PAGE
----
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In this answer to a question that concerned the ways in which languages change and evolve, @SethJ made reference to a sugya that discusses the differences between different dialects of Aramaic, and a corresponding Tosafot that evidences an awareness of different Romance languages belonging to the same language family. I am trying to find this sugya (and this Tosafot), but with no avail. Does anybody know which passage SethJ was referring to?

(I have already asked this by means of a comment on SethJ's answer, but since he doesn't know I figure that asking it again as its own question might draw it to the attention of a broader range of people.)

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I started to look it up, didn't find it, and forgot to go back to it. Thanks for the reminder! –  Seth J May 29 '13 at 13:24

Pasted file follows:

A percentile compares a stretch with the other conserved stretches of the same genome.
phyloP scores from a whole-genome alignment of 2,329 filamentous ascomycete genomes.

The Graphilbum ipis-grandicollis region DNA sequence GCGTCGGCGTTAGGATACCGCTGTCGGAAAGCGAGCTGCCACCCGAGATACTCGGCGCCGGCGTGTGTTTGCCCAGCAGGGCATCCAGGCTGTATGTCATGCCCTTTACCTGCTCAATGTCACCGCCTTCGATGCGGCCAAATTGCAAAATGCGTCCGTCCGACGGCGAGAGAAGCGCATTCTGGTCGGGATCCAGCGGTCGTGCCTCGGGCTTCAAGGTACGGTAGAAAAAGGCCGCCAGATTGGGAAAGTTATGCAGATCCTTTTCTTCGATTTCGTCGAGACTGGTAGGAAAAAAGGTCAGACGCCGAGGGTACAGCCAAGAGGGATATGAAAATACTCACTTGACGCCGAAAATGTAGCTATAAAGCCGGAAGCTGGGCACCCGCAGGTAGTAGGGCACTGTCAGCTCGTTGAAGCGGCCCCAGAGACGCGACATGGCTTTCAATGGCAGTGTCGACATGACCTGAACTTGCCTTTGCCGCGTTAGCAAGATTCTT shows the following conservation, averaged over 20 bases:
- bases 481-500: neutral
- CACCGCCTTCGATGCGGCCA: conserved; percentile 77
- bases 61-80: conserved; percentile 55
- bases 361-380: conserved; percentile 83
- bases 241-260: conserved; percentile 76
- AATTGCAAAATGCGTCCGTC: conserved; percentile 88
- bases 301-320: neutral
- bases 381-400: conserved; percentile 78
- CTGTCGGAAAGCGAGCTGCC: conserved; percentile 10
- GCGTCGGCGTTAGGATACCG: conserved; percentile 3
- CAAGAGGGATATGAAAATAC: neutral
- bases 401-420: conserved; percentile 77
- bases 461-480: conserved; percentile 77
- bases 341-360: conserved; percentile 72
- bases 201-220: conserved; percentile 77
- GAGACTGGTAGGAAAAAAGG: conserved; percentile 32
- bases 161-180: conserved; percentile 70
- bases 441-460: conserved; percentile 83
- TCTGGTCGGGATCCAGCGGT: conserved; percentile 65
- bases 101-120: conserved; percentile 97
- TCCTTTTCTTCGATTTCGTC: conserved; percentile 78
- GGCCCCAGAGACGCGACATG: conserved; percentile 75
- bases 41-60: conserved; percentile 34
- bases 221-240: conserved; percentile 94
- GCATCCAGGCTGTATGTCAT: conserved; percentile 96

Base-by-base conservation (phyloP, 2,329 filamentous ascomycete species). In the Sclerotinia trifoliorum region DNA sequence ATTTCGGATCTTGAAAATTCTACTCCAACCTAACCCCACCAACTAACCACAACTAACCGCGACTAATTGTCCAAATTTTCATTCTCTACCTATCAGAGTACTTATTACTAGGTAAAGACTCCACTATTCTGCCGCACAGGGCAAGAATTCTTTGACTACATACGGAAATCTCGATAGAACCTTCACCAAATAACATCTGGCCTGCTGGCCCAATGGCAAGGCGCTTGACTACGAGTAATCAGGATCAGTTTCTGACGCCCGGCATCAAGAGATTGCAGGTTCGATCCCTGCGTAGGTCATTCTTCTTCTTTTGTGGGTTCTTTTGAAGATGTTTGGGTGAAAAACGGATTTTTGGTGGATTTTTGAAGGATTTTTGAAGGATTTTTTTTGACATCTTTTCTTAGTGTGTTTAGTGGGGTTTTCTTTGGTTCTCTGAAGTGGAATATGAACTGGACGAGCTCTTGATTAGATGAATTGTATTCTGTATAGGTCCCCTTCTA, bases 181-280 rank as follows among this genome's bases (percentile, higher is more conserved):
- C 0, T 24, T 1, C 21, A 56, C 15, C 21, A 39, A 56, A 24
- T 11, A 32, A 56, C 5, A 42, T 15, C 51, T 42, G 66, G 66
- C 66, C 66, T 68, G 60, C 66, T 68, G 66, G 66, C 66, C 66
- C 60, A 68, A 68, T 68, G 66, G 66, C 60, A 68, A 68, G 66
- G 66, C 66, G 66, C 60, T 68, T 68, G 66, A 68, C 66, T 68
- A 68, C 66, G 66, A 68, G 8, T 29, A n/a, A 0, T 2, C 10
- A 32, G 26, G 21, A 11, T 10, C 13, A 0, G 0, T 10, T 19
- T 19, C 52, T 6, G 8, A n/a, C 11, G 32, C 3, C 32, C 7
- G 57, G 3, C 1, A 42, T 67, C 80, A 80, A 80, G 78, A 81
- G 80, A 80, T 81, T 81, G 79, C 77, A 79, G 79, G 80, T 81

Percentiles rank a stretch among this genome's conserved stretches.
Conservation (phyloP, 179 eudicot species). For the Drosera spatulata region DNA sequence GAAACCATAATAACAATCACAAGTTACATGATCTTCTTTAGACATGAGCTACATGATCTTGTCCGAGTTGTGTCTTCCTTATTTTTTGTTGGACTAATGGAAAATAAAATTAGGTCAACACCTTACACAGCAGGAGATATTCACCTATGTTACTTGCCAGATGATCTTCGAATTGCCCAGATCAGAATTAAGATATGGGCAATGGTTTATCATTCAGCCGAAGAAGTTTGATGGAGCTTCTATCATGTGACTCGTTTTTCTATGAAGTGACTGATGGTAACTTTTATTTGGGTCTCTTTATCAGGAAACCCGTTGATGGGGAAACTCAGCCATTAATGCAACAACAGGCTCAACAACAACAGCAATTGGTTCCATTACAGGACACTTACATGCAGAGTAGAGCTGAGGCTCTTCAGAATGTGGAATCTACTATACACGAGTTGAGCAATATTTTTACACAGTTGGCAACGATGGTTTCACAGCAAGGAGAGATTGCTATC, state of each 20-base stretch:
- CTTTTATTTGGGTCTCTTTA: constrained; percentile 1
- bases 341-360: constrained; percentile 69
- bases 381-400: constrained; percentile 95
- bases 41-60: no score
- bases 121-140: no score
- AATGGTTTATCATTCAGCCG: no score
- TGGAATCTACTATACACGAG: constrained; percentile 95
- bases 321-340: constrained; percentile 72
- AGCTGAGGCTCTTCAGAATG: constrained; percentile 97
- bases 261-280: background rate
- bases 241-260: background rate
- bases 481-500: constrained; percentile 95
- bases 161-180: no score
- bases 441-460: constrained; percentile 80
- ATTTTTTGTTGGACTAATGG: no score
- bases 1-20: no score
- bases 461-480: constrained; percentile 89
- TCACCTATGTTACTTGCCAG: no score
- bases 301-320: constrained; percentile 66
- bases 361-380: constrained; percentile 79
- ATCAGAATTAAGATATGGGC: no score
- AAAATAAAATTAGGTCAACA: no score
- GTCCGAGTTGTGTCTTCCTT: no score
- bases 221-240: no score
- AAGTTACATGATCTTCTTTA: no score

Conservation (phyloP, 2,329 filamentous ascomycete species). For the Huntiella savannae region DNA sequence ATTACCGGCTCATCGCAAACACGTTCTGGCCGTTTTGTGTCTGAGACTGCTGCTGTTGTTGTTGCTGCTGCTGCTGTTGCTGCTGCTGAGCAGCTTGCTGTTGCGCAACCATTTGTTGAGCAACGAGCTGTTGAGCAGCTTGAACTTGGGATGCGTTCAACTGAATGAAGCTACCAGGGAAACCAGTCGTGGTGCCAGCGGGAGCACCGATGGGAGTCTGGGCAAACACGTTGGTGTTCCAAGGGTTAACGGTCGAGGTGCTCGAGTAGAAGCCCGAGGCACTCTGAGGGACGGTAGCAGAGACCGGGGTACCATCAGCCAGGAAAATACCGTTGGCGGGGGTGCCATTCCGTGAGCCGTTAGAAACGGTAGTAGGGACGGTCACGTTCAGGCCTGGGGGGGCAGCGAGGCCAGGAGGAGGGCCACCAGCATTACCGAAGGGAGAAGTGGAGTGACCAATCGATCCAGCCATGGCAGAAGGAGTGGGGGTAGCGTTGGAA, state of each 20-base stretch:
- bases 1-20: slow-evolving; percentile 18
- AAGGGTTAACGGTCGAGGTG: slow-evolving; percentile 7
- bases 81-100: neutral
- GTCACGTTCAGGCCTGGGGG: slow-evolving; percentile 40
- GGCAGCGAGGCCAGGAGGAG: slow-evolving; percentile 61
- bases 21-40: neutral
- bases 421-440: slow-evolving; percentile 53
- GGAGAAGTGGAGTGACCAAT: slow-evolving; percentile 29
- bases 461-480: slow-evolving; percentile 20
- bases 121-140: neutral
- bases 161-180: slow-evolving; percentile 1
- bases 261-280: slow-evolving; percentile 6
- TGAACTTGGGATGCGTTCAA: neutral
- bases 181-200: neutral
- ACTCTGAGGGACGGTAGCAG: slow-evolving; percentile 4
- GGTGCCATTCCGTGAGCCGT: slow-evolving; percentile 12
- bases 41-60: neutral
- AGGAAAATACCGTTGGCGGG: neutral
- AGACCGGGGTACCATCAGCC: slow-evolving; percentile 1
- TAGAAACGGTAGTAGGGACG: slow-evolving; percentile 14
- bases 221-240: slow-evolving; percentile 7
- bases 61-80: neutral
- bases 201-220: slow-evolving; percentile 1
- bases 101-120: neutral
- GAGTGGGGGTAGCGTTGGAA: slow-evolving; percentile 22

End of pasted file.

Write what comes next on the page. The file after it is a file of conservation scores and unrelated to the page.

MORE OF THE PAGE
I may have remembered more detail than actually exists. I think I found the Tosafoth, which refers to observable differences in La'az in different countries (but doesn't specify). I'm going to update that answer now. –  Seth J May 29 '13 at 13:58
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up vote 3 down vote accepted

I found the Gemara and Tosafoth in question. As I explain in my revised answer there:

In the 7th chapter of Bava Kama (Bab. 83a) the Gemara quotes a Baraitha that mentions the language of "Sursi", and there is a commentary by Tosafoth explaining that "Sursi" is a dialect of Aramaic spoken in Eretz Yisrael. To address the obvious question of why it has a different name, Rabbeinu Tam says: "לפי שמעט משתנה כעין לשון לעז שמדברים אותו לשון צח במדינה אחת יותר מבאחרת"; (loose translation) "It had changed enough to be considered its own language, similar to La'az, which is more or less pure depending on where you are."

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